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Kolata / Kolac (2556m) – The Alps forgotten Peak | Zbulo! Discover Albania

Peaks

Kolata / Kolac (2556m) – The Alps forgotten Peak

Kolata / Kollata / Kolac forms part of the border between Montenegro and Albania as well as the northern boundary of Valbona Valley. Its broad peak and long spine-like ridge running to the east and including many sub peaks, give it a dramatic look.

Three main peaks form the wide summit, on which one can easily spend an hour leisurely walking around gazing at the surrounding summits.

Zla Kolata (Kollata e Keqe) is located on the border with Montenegro and with 2.534m it’s the country’s highest peak (while only number 16 in Albania), nearby stands slightly lower Dobra Kolata (Kollata e Mirë) at 2.528m.

The highest peak at 2.552m is located completely on Albanian soil, called Rodi e Kolates (Maja e Koljats) and despite the dramatic views into Valbona Valley not visited as often. It’s missing in several Wikipedia articles, on SummitPost and plenty more websites – it’s the Albanian Alps missing peak!

The mountain can be approached from Cerem and the center of Valbona (from Albania) or Vusanje/Vuthaj (located in Montenegro).

starting point / distance / initial height / walking time to the base of Kolata:
Cerem 8.8km / 1.190m / 4:15h
Vusanje 7.8km / 1.030m / 4:30h
Valbona 6.2km / 955m / 4:30h


Starting in Cerem or Valbona

This route starts from Cerem, visits Kolata and finishes in Valbona. For the route from Montenegro see the second route.


Maximum altitude:
Minimum altitude:
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Time:
Date of this record:

2556 meter
955 meter
1582 meter
21.34 kilometers
difficult
about 10:45h
November 2012

The return walking time from the base to the two peaks is around 3:30h but can greatly shortened by visiting only Zla Kolata, which is what most hikers do – not knowing what they’re missing out on 🙂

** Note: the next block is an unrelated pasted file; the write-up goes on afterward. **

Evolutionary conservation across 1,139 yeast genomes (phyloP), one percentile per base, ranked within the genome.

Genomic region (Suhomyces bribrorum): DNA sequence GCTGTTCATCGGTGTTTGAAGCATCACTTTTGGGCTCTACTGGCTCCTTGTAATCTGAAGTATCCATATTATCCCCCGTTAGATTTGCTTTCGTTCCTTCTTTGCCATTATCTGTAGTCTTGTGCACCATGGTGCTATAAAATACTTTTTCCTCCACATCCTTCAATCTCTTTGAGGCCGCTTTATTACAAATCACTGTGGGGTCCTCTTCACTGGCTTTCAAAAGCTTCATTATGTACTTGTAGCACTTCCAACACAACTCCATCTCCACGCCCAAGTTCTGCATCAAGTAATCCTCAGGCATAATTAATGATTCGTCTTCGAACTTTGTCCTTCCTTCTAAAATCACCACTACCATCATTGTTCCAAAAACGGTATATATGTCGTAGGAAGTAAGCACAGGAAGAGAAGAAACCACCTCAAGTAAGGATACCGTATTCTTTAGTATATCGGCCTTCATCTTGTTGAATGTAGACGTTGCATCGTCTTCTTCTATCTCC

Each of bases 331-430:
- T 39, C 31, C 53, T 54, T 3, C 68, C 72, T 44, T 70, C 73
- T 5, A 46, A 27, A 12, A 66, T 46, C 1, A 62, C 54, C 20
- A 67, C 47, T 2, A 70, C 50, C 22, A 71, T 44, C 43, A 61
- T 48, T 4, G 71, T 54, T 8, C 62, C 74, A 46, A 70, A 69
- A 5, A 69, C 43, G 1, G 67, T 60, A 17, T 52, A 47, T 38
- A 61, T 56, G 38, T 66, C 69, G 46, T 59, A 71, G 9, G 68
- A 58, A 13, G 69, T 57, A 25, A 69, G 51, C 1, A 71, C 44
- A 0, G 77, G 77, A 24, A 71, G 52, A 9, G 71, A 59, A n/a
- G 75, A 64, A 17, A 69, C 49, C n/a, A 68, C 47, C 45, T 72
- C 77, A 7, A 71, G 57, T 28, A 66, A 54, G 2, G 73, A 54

The traverse pictured here takes an average walker 10:45h by calculation. You can organize a lift from your guesthouse in Valbona towards Cerem, the drive takes 45min up to 1h. People will also welcome you in their homes in Cerem.

The initial stretch over pastures and into the forest is difficult to follow as there are many small sheep trails but it turns shortly afterwards into a clearly visible path used by the inhabitants of the stan (summer pasture) further up.

Not long after crossing the border with Montenegro you will meet the marked trail from Vusanje that leads up to Double Pass (Dvojni Prevoj) at the foot of Zla and Dobra Kolata from where you can see three summits. On your way you pass Shpella Lieers where you can cool down on a hot day, usually snow piles up near its entrance. Camping is possible at the stans along the way, where you can find fresh water springs, and might get invited for a coffee, raki and fresh cheese or yoghurt drink by the shepherds.

Please note that this hike crosses through Montenegrin territory. While you might imagine that there are not many policemen around in the mountains enforcing this, and we don’t know of any case where hikers got in trouble for trespassing, it’s technically illegal to cross the border without obtaining a permit from the authorities prior to your hike, and we don’t recommend it.

Starting in Montenegro – Vusanje

This one way route starts from Vusanje in Montenegro and takes by calculation (for average fitness levels) 10:45h return, or around 6:30h to reach Maja e Kollata (one way). Add some more time if you wish to ascend Zla Kolata.


Maximum altitude:
Minimum altitude:
Cumulative height:
Cumulative length:
Difficulty:
Time:
Date of this record:

2556 meter
1031 meter
1446 meter
11.03 kilometers
difficult
about 6:45 hours up / 4 down
June 2012

The mountain does actually not look very dramatic from the Montenegrin site, it’s best enjoyed from either lower Valbona Valley and even more beautiful arriving to Cerem from Markofsh or Doberdoll, for example as part of the Peaks of the Balkans route.

Please note that this hike crosses international borders. While you might imagine that there are not many policemen around in the mountains enforcing this, and we don’t know of any case where hikers got in trouble for trespassing, it’s technically illegal to cross the border without obtaining a permit from the authorities prior to your hike, and we don’t recommend it.